The spectacular numbers for gold "smuggling" in the paper seem to stem almost entirely from the fact that up to 2010 the vast majority of South African gold exports were classified as "monetary" - and consequently not captured in the Comtrade database. If you check the corresponding South African customs data, there were large recorded exports in all the years up to 2011. Also, even after 2010 the vast bulk of South African gold exports are recorded, but the destination countries are not recorded. This seems to have led to huge partner mismatches because in our own and in Comtrade's numbers the 2011-2014 gold exports are all "unallocated". This is a historic practice of our tax / customs authority that only affects gold. (Dewald van Rensburg, City Press)
Tralac, the South African trade law centre says simply that South Africa does not report gold trade data. The South African Revenue Service (SARS) trade statistics website explains that South Africa does include gold exports in its domestic statistics, but due to legacy rules it is treated both as a good and as a country and reported under the special code ZN "Origin of Goods Unknown". The South African Reserve Bank and SARS do not report details of where the nation's gold exports go to (so therefore this data would not be retrievable from COMTRADE). (Maya Forstater, independent).
These comments raise further questions. Why are some data on gold exports captured in the Comtrade database, but not others? Why has South Africa not recorded the destination countries since 2011, even when their trading partners do? Why are the 2011-2014 gold exports all "unallocated"? And why is this a historic practice of South Africa's tax / customs authority that appears to affect only gold, not other exports? These idiosyncrasies only make South Africa's gold exports less transparent. We do not understand the need for, or the benefits from, reducing transparency on South Africa's gold exports.
A shipment of copper, gold, or cocoa loading up on the docks of a producer country will make its way to Rotterdam or Antwerp, Dubai, Singapore or other hub, where it may be warehoused before being split or combined with others, repacked and eventually delivered to ultimate destinations. The final endpoints may not be known when the cargo sets off, so the destination might be recorded as the home-base of the commodity company (eg Switzerland) or the first port of consignment, even though it would not be expected to be reported as an import there. (Maya Forstater, independent)
On Switzerland, Zambia, and copper… "There's a second level of complexity here which is that the Mopani brand is a London Metals Exchange branded one. This means that not all production goes direct to end users around the world. Some of it will end up in storage at least for a time. But the storage will be in bonded, LME approved, warehouses. And bonded here means that it doesn't turn up on the import statistics of a country. Because it hasn't, in the legal sense, entered a country. This is another explanation of the Chile / Netherlands puzzle too as Holland is a centre of LME warehouses. It's true that the Swiss import statistics and the Zambia export ones don't match up. But that's the nature of this form of trade, not some nefarious plot to deprive anywhere of tax revenues." (Tim Worstall, Adam Smith Institute)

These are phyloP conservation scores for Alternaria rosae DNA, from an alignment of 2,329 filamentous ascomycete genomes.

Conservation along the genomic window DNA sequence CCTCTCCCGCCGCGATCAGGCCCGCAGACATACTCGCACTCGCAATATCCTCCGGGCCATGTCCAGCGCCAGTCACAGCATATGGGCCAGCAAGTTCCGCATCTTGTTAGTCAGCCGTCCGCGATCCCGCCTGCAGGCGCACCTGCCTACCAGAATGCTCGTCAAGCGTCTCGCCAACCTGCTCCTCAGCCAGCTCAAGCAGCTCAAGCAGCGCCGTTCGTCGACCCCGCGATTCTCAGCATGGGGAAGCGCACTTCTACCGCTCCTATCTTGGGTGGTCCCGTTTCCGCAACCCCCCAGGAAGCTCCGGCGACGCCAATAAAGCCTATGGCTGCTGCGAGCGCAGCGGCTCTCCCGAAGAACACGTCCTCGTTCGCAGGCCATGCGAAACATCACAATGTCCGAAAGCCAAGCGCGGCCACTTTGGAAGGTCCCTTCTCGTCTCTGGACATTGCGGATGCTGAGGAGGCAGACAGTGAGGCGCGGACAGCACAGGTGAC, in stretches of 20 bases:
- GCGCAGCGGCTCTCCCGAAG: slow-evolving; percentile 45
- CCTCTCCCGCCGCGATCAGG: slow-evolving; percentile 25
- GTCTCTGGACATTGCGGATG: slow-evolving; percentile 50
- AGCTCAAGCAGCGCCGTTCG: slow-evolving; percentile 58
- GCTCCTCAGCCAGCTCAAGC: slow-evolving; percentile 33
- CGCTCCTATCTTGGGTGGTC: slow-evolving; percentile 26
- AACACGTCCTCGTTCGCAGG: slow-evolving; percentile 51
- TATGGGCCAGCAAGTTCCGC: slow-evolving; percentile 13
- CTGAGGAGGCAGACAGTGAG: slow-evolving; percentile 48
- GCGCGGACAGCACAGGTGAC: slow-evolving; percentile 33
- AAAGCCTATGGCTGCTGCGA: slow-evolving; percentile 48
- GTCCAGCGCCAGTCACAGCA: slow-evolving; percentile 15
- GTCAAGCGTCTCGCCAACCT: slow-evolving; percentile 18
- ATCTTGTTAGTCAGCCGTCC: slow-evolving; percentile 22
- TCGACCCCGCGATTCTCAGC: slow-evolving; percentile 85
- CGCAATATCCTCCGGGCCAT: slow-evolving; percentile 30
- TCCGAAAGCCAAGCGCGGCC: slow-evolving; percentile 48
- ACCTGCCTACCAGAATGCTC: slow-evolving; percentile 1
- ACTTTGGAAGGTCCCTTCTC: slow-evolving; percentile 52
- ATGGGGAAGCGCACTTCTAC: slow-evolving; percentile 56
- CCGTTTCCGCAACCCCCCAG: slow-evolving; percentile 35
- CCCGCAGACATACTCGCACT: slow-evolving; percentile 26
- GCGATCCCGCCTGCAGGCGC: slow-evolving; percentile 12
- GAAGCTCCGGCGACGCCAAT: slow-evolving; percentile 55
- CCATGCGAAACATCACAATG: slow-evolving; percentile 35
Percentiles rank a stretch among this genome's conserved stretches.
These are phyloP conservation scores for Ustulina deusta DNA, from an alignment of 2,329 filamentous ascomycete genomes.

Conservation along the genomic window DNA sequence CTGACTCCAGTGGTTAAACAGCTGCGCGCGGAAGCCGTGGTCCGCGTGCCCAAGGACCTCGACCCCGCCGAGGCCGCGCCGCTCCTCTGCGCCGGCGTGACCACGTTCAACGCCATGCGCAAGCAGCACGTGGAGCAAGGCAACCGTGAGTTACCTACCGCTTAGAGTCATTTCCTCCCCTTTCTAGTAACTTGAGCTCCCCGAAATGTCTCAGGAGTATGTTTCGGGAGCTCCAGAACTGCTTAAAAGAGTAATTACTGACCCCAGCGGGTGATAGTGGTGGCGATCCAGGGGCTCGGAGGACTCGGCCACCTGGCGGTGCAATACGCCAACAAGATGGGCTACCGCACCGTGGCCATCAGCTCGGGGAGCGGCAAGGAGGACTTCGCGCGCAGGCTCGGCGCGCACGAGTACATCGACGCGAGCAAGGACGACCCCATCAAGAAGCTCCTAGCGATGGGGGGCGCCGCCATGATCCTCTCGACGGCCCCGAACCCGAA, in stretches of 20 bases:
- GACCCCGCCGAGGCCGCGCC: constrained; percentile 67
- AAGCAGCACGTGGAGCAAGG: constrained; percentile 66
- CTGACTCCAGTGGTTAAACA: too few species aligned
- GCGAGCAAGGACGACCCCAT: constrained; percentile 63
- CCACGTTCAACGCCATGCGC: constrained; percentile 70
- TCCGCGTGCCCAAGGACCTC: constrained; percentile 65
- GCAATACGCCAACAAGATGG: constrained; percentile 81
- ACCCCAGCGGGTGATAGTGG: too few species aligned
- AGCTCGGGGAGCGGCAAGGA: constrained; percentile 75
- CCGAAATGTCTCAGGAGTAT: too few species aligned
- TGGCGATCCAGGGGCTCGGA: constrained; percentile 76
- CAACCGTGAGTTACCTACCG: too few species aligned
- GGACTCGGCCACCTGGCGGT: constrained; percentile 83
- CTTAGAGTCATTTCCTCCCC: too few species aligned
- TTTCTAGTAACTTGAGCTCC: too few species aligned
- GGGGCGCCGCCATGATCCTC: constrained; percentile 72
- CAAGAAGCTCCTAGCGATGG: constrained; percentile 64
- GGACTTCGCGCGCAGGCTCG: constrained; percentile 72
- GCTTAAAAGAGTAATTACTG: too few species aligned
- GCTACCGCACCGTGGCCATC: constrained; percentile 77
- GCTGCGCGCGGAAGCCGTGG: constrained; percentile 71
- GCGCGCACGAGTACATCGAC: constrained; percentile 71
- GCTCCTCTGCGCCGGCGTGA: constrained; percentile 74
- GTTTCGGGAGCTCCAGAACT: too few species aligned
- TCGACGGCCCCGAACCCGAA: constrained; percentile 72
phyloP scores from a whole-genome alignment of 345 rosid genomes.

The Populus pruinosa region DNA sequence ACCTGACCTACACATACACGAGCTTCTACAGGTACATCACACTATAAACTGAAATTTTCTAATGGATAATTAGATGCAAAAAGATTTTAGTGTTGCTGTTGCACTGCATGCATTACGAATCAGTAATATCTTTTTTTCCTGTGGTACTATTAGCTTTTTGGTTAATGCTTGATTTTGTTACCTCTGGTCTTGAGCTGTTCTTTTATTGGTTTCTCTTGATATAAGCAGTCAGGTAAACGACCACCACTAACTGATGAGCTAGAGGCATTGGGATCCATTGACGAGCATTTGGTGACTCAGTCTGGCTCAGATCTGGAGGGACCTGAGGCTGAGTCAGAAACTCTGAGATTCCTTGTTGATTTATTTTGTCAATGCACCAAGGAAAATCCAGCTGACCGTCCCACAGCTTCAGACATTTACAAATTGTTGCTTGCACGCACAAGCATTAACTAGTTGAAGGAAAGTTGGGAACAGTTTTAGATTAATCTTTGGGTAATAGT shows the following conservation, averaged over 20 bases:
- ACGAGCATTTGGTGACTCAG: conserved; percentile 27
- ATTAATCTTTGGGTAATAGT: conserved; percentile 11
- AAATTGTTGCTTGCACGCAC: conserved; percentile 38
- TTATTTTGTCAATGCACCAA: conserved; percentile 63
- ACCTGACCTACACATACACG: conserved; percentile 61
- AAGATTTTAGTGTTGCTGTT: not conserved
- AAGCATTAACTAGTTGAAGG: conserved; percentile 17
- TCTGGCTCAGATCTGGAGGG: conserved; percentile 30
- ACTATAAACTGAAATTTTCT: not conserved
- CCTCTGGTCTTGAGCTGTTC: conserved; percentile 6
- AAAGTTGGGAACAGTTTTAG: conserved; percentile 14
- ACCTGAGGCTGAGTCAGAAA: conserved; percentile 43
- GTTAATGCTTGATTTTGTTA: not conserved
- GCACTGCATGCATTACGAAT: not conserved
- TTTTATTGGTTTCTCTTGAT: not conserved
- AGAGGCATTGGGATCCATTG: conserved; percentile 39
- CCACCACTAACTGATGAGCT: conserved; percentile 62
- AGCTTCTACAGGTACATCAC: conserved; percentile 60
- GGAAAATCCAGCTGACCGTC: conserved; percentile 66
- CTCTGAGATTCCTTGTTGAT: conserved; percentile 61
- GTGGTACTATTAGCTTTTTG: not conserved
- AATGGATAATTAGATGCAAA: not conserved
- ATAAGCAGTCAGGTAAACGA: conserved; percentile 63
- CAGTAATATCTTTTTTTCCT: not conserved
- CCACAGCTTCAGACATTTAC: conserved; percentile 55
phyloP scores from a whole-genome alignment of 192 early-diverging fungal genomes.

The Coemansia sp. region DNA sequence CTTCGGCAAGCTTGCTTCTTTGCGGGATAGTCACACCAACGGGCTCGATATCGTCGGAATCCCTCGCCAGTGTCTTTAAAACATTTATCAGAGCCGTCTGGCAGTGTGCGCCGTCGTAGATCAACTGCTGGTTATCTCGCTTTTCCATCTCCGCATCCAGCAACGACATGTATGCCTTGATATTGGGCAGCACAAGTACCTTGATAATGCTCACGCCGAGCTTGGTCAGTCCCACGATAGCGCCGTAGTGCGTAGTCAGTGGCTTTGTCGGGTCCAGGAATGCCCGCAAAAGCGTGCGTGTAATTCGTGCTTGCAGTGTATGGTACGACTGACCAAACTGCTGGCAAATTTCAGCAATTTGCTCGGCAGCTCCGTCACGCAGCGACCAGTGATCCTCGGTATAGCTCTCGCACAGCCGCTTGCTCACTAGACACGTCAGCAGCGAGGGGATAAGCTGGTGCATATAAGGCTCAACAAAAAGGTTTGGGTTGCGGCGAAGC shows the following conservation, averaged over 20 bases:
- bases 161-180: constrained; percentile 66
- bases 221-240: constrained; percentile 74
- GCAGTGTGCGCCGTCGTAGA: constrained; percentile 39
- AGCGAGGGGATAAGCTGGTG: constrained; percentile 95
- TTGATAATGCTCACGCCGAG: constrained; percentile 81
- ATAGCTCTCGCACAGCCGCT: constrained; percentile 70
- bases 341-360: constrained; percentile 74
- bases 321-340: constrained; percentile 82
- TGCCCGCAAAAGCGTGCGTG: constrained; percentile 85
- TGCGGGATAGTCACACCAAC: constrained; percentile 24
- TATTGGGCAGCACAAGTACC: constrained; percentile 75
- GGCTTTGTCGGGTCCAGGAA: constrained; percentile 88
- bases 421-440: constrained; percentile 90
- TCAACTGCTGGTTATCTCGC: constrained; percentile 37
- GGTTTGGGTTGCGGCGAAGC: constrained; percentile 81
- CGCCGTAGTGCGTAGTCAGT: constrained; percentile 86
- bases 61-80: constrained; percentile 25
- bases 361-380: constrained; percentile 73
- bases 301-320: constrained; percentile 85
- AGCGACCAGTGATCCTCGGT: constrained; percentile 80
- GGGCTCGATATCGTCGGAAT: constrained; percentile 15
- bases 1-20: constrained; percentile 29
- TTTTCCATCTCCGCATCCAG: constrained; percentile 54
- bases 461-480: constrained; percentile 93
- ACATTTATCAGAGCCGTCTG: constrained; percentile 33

Full transparency of trade flows is necessary before a country's citizens can be confident of benefitting from their country's precious natural resources. Bonded warehouses are used either as part of an export processing zone (EPZ) or they are used as a transit point for commodities travelling elsewhere. If they are used as part of an EPZ, then the commodities are registered as a duty-free import before being processed, and the destination country should be known. If the warehouses are being used as a transit point, then at some point the final destination will be clear. A clear trail of documents should allow the identification of the source and final countries.
We understand that the final endpoints may not be known when the cargo sets off. But if this is the case, why register Switzerland as the destination country?
In summary, these challenges do little to reassure about the lack of transparency in the trade of commodities from developing countries. As we have highlighted, this misinvoicing - a word that we use in its most technical sense, without attaching value or even accusation - means that some countries may be losing as much as 67 percent of their commodity exports.
As with related discussions on beneficial ownership and revenue flows in the extractive industries, more transparency in the commodities trade can only be a good thing for the citizens of developing countries. Indeed, this transparency may be the next major frontier to ensure that the citizens of resource-rich countries can benefit from their countries' natural resources.
We see this paper as a first step in a process to increase our collective understanding on transparency issues in the trade of natural resources. UNCTAD looks forward to further cooperation with partners in government, business, and the non-profit sector to better understand the lack of transparency in this sector.